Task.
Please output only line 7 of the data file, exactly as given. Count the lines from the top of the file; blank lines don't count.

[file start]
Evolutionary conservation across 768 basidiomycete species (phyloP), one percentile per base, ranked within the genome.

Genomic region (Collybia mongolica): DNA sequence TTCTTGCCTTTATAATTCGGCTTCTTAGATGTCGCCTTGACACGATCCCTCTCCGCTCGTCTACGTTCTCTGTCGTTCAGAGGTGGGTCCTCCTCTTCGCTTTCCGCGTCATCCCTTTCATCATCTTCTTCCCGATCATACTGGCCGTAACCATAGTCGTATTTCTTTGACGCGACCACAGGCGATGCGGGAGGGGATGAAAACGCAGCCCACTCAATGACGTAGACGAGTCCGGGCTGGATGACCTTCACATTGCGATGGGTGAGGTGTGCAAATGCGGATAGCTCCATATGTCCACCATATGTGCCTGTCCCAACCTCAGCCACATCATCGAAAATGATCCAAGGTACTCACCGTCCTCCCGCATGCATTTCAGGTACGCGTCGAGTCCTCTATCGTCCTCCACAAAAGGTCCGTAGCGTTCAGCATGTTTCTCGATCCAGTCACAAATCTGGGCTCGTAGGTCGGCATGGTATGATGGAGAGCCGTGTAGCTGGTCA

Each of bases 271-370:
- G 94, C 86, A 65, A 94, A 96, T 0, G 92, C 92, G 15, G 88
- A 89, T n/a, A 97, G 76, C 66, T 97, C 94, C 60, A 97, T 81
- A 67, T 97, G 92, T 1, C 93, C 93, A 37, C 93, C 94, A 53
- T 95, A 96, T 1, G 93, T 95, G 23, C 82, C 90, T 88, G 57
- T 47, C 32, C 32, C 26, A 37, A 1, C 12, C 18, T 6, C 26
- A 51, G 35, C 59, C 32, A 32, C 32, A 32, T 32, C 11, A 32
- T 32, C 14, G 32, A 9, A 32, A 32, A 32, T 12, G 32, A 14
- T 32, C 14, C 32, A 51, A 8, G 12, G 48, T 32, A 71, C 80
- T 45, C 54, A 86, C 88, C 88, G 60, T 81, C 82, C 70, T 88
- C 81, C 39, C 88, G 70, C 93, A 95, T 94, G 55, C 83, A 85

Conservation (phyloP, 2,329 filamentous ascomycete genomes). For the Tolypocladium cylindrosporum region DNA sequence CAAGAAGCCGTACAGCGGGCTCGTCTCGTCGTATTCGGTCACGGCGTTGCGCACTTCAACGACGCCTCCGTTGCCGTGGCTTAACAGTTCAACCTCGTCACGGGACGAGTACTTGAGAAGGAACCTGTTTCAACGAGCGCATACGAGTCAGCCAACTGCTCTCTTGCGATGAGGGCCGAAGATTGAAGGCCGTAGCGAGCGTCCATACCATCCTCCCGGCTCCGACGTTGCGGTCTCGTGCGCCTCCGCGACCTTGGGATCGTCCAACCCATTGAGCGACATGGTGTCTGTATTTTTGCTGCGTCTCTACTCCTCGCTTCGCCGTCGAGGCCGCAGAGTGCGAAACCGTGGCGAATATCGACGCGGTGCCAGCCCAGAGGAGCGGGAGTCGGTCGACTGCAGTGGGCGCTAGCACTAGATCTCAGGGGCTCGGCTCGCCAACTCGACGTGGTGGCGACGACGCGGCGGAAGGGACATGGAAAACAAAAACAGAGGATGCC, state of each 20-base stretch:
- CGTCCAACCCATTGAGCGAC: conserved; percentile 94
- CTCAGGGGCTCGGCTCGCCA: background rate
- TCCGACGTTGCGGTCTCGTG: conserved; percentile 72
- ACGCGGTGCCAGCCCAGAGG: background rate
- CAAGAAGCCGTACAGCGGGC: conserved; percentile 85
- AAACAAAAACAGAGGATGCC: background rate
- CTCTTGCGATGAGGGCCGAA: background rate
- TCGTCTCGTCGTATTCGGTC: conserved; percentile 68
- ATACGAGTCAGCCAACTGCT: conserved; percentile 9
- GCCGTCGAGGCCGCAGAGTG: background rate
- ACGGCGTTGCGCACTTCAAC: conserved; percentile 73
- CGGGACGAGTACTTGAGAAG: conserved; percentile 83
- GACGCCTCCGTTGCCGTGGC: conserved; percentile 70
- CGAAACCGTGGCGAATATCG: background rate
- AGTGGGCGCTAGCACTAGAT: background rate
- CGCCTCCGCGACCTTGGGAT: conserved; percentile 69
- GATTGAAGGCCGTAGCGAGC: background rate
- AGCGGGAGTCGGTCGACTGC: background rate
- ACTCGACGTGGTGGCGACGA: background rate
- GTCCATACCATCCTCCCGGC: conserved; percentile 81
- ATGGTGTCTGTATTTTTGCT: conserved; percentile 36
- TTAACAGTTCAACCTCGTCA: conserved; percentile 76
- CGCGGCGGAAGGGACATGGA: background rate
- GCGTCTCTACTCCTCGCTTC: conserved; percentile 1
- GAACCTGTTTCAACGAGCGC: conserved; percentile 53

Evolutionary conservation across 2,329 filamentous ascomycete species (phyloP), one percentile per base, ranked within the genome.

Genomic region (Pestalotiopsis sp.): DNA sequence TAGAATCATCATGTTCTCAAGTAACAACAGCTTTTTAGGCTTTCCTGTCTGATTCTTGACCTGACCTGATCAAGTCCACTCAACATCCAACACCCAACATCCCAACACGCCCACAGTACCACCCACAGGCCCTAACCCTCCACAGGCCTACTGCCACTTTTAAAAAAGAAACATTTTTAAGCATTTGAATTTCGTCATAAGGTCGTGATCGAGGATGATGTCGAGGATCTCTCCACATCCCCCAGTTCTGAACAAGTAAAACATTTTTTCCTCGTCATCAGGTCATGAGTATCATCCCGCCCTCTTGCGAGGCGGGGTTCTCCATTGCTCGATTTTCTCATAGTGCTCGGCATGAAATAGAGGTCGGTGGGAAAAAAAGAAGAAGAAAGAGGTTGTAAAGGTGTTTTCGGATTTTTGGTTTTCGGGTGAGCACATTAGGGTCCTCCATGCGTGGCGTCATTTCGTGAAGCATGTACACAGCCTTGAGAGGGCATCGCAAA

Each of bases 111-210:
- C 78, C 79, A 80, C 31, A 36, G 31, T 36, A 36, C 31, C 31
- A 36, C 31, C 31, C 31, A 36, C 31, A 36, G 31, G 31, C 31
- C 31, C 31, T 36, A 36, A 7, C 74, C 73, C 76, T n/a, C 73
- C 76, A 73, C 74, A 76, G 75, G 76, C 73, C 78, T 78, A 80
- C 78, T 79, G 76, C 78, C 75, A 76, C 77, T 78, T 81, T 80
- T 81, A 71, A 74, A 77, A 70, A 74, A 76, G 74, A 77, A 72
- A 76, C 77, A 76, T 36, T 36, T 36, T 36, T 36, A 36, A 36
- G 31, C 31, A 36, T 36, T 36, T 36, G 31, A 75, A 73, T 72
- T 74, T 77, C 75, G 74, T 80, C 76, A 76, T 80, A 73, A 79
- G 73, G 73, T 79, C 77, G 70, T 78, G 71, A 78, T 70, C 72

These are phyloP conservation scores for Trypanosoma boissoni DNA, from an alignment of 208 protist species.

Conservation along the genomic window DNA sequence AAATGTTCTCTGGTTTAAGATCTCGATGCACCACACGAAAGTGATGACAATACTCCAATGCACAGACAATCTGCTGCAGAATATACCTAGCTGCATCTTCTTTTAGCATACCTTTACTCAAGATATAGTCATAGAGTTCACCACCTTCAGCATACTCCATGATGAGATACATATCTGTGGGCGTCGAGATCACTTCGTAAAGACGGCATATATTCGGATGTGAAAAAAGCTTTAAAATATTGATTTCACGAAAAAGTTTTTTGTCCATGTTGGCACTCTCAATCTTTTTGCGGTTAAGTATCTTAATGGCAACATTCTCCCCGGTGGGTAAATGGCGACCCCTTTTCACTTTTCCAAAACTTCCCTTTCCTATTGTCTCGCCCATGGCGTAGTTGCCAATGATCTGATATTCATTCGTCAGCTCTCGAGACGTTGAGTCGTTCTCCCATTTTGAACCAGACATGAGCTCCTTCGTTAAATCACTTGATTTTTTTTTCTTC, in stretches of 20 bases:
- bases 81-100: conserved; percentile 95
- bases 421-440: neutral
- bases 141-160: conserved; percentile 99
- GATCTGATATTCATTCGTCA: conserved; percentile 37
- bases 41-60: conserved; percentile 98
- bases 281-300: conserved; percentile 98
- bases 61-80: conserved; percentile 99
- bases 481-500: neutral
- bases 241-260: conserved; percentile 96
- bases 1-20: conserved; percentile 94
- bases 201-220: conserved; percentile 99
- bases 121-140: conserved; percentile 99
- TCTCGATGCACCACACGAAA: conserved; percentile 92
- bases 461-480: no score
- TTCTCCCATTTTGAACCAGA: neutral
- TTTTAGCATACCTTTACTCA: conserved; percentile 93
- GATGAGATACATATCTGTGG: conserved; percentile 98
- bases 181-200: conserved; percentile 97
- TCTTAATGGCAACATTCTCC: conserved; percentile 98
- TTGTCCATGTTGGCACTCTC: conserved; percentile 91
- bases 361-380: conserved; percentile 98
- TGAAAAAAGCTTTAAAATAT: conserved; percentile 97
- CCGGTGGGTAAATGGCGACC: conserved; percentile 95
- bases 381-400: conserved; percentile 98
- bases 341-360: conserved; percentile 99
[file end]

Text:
- T 95, A 96, T 1, G 93, T 95, G 23, C 82, C 90, T 88, G 57